The findings of a national review of contaminants in municipal wastewater were released this week by Canadian Water Network, highlighting opportunities for a more strategic, risk-based approach to investments to address uncertain risks.

The expert panel noted that keeping contaminants out of municipal systems through source control is more effective than trying to remove them from wastewater.

“Wastewater management is critical to all Canadians,” said Dr. Donald Mavinic, expert panel chair and professor of Civil Engineering at the University of British Columbia. “Over the past decade, we’ve seen an increase in contaminants in wastewater which can have adverse effects on public and environmental health.”

In the past, Canada’s wastewater systems were designed to treat human organic waste. However, as the wastes generated by our society have increased in complexity, so have the challenges of dealing with them. Pathogens, nutrients, metals, pharmaceuticals, and microplastics are some of the known and emerging contaminants of concern found in our wastewaters. The expert panel was tasked with assessing which contaminants are priorities, whether treatment options are available, and the trade-offs and opportunities involved.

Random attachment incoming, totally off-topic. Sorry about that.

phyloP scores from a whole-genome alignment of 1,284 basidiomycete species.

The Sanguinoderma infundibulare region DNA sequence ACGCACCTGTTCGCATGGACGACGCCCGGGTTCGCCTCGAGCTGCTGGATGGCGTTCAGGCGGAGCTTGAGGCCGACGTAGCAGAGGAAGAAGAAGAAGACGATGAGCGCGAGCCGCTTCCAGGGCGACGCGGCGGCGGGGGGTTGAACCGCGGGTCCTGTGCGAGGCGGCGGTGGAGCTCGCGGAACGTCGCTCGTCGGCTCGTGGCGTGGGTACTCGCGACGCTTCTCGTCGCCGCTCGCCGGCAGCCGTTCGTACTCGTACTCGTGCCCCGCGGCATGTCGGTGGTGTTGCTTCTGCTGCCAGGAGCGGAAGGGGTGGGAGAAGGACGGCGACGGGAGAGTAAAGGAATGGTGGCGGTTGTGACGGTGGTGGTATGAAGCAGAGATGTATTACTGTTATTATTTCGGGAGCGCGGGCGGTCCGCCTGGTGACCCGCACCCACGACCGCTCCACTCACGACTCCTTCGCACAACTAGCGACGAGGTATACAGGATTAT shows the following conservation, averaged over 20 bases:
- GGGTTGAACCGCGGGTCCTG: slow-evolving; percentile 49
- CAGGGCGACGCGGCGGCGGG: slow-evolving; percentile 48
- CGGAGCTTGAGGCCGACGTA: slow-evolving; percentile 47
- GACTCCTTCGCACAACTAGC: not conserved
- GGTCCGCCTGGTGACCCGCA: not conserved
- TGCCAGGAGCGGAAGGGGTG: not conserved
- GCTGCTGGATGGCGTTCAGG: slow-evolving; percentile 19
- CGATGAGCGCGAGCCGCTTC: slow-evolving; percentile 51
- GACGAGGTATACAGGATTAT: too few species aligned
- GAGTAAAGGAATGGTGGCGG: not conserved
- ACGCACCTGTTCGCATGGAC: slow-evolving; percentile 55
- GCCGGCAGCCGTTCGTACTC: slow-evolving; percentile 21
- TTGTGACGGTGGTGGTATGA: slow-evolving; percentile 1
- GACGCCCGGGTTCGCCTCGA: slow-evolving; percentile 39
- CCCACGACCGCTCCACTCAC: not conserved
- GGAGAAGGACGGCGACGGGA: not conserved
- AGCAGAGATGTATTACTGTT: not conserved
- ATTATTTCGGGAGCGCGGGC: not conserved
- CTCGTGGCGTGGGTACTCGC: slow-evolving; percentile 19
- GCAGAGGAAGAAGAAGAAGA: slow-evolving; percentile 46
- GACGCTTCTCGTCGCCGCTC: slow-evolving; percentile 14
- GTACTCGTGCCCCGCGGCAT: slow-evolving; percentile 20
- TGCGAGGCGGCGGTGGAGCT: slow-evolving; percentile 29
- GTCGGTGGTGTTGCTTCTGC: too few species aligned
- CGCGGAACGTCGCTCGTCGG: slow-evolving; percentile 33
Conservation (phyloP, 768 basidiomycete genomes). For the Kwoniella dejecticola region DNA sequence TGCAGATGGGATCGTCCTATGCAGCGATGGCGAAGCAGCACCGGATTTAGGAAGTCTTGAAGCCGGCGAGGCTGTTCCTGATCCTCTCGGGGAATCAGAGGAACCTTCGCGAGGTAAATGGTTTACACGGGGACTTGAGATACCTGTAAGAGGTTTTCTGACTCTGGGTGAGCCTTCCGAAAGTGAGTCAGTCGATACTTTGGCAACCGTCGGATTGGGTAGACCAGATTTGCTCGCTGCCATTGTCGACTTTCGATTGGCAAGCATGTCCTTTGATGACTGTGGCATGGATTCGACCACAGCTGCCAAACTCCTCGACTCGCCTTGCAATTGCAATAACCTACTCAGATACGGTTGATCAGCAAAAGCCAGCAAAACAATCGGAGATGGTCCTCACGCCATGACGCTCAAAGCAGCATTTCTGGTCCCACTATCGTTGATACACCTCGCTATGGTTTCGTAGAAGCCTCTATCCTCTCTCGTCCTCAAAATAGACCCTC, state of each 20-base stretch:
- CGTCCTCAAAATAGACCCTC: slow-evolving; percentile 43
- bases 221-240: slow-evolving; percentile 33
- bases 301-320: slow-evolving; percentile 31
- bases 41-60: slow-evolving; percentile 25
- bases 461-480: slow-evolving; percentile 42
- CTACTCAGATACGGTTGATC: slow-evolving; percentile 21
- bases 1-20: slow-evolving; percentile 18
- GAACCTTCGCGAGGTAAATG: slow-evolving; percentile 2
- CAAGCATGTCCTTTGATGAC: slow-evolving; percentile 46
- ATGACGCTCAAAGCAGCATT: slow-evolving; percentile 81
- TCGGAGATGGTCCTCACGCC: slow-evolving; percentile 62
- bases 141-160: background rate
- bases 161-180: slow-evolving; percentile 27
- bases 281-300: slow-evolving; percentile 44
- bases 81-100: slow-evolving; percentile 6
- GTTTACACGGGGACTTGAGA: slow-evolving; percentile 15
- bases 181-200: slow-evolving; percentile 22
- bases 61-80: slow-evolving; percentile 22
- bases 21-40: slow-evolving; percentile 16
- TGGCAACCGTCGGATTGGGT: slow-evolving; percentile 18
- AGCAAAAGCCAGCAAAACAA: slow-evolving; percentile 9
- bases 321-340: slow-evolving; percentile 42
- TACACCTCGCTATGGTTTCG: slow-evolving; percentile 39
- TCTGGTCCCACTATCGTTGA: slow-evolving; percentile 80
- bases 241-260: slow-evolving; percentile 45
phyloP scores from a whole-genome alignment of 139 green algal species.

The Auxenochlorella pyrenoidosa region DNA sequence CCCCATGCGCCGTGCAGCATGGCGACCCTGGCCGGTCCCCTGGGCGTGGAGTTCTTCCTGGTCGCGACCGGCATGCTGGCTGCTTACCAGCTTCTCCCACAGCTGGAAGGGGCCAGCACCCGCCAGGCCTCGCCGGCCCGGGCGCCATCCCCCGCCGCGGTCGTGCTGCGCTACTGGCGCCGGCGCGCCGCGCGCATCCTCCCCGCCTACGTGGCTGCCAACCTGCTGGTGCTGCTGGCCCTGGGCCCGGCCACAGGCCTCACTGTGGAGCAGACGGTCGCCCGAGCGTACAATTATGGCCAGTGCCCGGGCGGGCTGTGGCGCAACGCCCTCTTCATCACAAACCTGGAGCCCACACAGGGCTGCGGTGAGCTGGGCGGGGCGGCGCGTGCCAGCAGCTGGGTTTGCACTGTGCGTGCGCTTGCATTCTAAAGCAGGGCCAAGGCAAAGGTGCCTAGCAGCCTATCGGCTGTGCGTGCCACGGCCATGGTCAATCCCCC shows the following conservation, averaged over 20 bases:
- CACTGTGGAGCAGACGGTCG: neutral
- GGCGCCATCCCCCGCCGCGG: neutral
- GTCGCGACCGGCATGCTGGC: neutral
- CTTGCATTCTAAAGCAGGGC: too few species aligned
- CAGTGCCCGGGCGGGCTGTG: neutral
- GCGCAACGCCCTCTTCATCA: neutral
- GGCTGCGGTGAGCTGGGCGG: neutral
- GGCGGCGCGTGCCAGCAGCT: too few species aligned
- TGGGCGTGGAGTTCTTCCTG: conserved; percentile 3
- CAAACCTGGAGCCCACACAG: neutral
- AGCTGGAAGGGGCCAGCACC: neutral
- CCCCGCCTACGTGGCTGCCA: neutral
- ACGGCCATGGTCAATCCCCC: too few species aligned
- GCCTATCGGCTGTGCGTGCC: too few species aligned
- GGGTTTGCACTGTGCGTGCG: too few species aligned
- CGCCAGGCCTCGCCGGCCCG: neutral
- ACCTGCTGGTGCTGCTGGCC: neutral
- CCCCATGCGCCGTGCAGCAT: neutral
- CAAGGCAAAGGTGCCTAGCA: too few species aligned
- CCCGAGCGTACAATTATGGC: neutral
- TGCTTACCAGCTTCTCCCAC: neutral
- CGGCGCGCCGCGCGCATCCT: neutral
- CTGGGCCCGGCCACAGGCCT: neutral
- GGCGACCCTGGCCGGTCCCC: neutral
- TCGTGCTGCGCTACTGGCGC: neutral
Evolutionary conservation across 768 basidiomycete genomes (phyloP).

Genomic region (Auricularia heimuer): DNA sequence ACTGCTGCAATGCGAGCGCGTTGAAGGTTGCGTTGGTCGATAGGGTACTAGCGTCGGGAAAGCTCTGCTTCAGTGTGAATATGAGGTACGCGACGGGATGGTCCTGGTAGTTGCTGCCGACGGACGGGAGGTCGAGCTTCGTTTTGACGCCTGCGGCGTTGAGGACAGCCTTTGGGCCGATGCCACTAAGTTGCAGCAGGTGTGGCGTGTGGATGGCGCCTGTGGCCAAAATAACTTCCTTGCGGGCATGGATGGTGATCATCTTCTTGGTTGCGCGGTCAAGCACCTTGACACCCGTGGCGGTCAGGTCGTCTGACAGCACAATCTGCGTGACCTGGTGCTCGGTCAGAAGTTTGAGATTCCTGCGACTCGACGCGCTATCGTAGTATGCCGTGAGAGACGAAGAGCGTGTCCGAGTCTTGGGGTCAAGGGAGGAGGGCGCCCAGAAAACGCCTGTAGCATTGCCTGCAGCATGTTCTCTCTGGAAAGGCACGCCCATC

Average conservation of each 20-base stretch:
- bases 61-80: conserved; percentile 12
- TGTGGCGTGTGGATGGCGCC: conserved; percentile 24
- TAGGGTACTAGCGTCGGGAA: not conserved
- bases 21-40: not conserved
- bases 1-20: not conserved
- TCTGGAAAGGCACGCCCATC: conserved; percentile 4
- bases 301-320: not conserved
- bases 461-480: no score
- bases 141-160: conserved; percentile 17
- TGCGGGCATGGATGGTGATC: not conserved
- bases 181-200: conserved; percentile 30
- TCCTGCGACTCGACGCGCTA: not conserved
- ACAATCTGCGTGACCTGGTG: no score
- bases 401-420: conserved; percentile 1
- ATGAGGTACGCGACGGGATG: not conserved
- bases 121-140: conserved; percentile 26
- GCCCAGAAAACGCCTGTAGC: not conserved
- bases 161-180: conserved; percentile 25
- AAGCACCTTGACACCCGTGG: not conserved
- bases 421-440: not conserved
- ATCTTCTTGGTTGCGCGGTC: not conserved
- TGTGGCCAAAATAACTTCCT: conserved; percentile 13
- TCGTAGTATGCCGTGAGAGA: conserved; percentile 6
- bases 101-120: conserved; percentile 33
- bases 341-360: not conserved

Across the country, wastewater treatment is highly varied, reflecting more than a century of solutions developed in response to different geographic settings. Communities along coastlines, on the Prairies, or in remote northern locations have different needs, and the panel said that designing community-based solutions remains key.

The findings point to the need for an integrated watershed approach that considers upstream investments such as nutrient offsetting, for policies that provide greater flexibility in technology selection, and to regard wastewater treatment plants as resource recovery facilities.

The report concluded: “Canada’s approach cannot assume that all threats can be systematically identified, characterized and minimized, and must recognize wastewater treatment as part of a comprehensive management strategy addressing complex risks and multiple uncertainties.”

In October 2017, Canadian Water Network, with financial backing from Environment and Climate Change Canada, appointed an expert panel to conduct a national review of contaminants in municipal wastewater. During their six months of deliberation, the panel consulted with other experts across Canada, gathered case studies and scanned the literature in key areas of relevance.

The panel’s findings are now available in a new report, Canada’s Challenges and Opportunities to Address Contaminants in Wastewater, that was presented to municipal water leaders at Blue Cities 2018.


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